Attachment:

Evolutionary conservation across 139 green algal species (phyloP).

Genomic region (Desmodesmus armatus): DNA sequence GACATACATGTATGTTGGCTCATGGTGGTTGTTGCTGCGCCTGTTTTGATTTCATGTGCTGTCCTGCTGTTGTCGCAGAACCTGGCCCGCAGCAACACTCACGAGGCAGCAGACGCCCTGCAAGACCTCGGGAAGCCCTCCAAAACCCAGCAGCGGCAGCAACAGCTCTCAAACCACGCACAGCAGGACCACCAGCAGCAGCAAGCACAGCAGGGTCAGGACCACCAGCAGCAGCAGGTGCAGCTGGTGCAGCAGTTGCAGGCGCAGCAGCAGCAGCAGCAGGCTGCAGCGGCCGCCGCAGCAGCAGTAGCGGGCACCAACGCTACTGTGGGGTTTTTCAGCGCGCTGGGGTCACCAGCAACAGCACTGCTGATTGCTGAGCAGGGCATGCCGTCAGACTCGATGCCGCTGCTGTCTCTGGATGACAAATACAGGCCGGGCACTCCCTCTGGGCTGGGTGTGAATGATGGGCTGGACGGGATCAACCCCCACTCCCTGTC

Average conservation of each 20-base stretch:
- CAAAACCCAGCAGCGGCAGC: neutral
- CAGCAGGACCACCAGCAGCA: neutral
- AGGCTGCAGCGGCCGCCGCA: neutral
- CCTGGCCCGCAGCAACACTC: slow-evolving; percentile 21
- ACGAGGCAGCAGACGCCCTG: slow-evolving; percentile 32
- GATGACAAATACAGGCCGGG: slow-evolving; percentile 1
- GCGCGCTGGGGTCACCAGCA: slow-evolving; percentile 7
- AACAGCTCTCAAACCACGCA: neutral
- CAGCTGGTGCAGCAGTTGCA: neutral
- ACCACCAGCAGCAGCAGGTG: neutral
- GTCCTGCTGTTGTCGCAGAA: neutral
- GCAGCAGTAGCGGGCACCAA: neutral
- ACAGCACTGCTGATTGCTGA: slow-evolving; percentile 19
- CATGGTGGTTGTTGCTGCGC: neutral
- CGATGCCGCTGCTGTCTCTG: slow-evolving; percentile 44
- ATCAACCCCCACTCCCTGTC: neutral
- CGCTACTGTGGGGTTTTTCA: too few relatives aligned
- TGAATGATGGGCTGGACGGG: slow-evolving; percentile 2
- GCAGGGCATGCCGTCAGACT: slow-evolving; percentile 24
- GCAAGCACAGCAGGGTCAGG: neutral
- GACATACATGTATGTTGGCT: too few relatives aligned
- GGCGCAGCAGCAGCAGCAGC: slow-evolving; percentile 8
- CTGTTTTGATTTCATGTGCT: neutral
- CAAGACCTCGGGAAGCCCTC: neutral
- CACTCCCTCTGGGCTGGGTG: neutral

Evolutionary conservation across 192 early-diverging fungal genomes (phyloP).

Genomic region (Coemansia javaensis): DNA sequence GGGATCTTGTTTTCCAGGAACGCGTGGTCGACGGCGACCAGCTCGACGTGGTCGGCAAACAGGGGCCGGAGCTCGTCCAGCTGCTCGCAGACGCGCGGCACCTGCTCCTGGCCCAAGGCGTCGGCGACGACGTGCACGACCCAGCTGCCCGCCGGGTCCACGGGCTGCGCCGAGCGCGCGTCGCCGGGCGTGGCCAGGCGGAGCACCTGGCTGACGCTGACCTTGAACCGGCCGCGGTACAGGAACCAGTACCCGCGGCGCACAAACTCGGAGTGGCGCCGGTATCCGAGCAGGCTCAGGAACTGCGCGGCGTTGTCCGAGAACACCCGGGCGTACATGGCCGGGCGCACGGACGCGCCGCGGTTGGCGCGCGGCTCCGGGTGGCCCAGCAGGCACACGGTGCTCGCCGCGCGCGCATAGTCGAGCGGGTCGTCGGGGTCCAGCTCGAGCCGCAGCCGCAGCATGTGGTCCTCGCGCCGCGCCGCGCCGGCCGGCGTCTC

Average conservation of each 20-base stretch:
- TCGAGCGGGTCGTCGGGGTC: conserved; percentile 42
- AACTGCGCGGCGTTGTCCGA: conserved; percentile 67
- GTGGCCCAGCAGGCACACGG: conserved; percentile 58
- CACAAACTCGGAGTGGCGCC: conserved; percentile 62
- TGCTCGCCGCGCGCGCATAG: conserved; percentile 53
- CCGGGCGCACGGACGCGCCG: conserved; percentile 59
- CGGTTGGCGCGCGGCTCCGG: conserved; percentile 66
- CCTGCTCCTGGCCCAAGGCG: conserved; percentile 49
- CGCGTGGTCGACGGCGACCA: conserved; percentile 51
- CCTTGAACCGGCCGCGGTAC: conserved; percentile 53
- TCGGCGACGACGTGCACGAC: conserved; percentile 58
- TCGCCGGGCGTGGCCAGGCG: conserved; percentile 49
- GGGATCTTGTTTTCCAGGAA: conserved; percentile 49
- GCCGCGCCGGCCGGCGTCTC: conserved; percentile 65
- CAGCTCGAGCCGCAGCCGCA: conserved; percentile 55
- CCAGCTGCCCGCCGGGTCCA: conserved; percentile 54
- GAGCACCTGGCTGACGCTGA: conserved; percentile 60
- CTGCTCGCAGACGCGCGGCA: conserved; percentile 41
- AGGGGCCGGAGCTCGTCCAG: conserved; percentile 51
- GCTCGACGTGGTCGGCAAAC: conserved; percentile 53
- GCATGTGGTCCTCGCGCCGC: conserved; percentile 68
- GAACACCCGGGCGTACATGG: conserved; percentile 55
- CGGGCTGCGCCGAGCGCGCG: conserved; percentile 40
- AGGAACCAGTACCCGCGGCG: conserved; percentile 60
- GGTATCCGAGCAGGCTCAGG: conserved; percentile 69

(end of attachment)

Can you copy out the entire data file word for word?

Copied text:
Evolutionary conservation across 139 green algal species (phyloP).

Genomic region (Desmodesmus armatus): DNA sequence GACATACATGTATGTTGGCTCATGGTGGTTGTTGCTGCGCCTGTTTTGATTTCATGTGCTGTCCTGCTGTTGTCGCAGAACCTGGCCCGCAGCAACACTCACGAGGCAGCAGACGCCCTGCAAGACCTCGGGAAGCCCTCCAAAACCCAGCAGCGGCAGCAACAGCTCTCAAACCACGCACAGCAGGACCACCAGCAGCAGCAAGCACAGCAGGGTCAGGACCACCAGCAGCAGCAGGTGCAGCTGGTGCAGCAGTTGCAGGCGCAGCAGCAGCAGCAGCAGGCTGCAGCGGCCGCCGCAGCAGCAGTAGCGGGCACCAACGCTACTGTGGGGTTTTTCAGCGCGCTGGGGTCACCAGCAACAGCACTGCTGATTGCTGAGCAGGGCATGCCGTCAGACTCGATGCCGCTGCTGTCTCTGGATGACAAATACAGGCCGGGCACTCCCTCTGGGCTGGGTGTGAATGATGGGCTGGACGGGATCAACCCCCACTCCCTGTC

Average conservation of each 20-base stretch:
- CAAAACCCAGCAGCGGCAGC: neutral
- CAGCAGGACCACCAGCAGCA: neutral
- AGGCTGCAGCGGCCGCCGCA: neutral
- CCTGGCCCGCAGCAACACTC: slow-evolving; percentile 21
- ACGAGGCAGCAGACGCCCTG: slow-evolving; percentile 32
- GATGACAAATACAGGCCGGG: slow-evolving; percentile 1
- GCGCGCTGGGGTCACCAGCA: slow-evolving; percentile 7
- AACAGCTCTCAAACCACGCA: neutral
- CAGCTGGTGCAGCAGTTGCA: neutral
- ACCACCAGCAGCAGCAGGTG: neutral
- GTCCTGCTGTTGTCGCAGAA: neutral
- GCAGCAGTAGCGGGCACCAA: neutral
- ACAGCACTGCTGATTGCTGA: slow-evolving; percentile 19
- CATGGTGGTTGTTGCTGCGC: neutral
- CGATGCCGCTGCTGTCTCTG: slow-evolving; percentile 44
- ATCAACCCCCACTCCCTGTC: neutral
- CGCTACTGTGGGGTTTTTCA: too few relatives aligned
- TGAATGATGGGCTGGACGGG: slow-evolving; percentile 2
- GCAGGGCATGCCGTCAGACT: slow-evolving; percentile 24
- GCAAGCACAGCAGGGTCAGG: neutral
- GACATACATGTATGTTGGCT: too few relatives aligned
- GGCGCAGCAGCAGCAGCAGC: slow-evolving; percentile 8
- CTGTTTTGATTTCATGTGCT: neutral
- CAAGACCTCGGGAAGCCCTC: neutral
- CACTCCCTCTGGGCTGGGTG: neutral

Evolutionary conservation across 192 early-diverging fungal genomes (phyloP).

Genomic region (Coemansia javaensis): DNA sequence GGGATCTTGTTTTCCAGGAACGCGTGGTCGACGGCGACCAGCTCGACGTGGTCGGCAAACAGGGGCCGGAGCTCGTCCAGCTGCTCGCAGACGCGCGGCACCTGCTCCTGGCCCAAGGCGTCGGCGACGACGTGCACGACCCAGCTGCCCGCCGGGTCCACGGGCTGCGCCGAGCGCGCGTCGCCGGGCGTGGCCAGGCGGAGCACCTGGCTGACGCTGACCTTGAACCGGCCGCGGTACAGGAACCAGTACCCGCGGCGCACAAACTCGGAGTGGCGCCGGTATCCGAGCAGGCTCAGGAACTGCGCGGCGTTGTCCGAGAACACCCGGGCGTACATGGCCGGGCGCACGGACGCGCCGCGGTTGGCGCGCGGCTCCGGGTGGCCCAGCAGGCACACGGTGCTCGCCGCGCGCGCATAGTCGAGCGGGTCGTCGGGGTCCAGCTCGAGCCGCAGCCGCAGCATGTGGTCCTCGCGCCGCGCCGCGCCGGCCGGCGTCTC

Average conservation of each 20-base stretch:
- TCGAGCGGGTCGTCGGGGTC: conserved; percentile 42
- AACTGCGCGGCGTTGTCCGA: conserved; percentile 67
- GTGGCCCAGCAGGCACACGG: conserved; percentile 58
- CACAAACTCGGAGTGGCGCC: conserved; percentile 62
- TGCTCGCCGCGCGCGCATAG: conserved; percentile 53
- CCGGGCGCACGGACGCGCCG: conserved; percentile 59
- CGGTTGGCGCGCGGCTCCGG: conserved; percentile 66
- CCTGCTCCTGGCCCAAGGCG: conserved; percentile 49
- CGCGTGGTCGACGGCGACCA: conserved; percentile 51
- CCTTGAACCGGCCGCGGTAC: conserved; percentile 53
- TCGGCGACGACGTGCACGAC: conserved; percentile 58
- TCGCCGGGCGTGGCCAGGCG: conserved; percentile 49
- GGGATCTTGTTTTCCAGGAA: conserved; percentile 49
- GCCGCGCCGGCCGGCGTCTC: conserved; percentile 65
- CAGCTCGAGCCGCAGCCGCA: conserved; percentile 55
- CCAGCTGCCCGCCGGGTCCA: conserved; percentile 54
- GAGCACCTGGCTGACGCTGA: conserved; percentile 60
- CTGCTCGCAGACGCGCGGCA: conserved; percentile 41
- AGGGGCCGGAGCTCGTCCAG: conserved; percentile 51
- GCTCGACGTGGTCGGCAAAC: conserved; percentile 53
- GCATGTGGTCCTCGCGCCGC: conserved; percentile 68
- GAACACCCGGGCGTACATGG: conserved; percentile 55
- CGGGCTGCGCCGAGCGCGCG: conserved; percentile 40
- AGGAACCAGTACCCGCGGCG: conserved; percentile 60
- GGTATCCGAGCAGGCTCAGG: conserved; percentile 69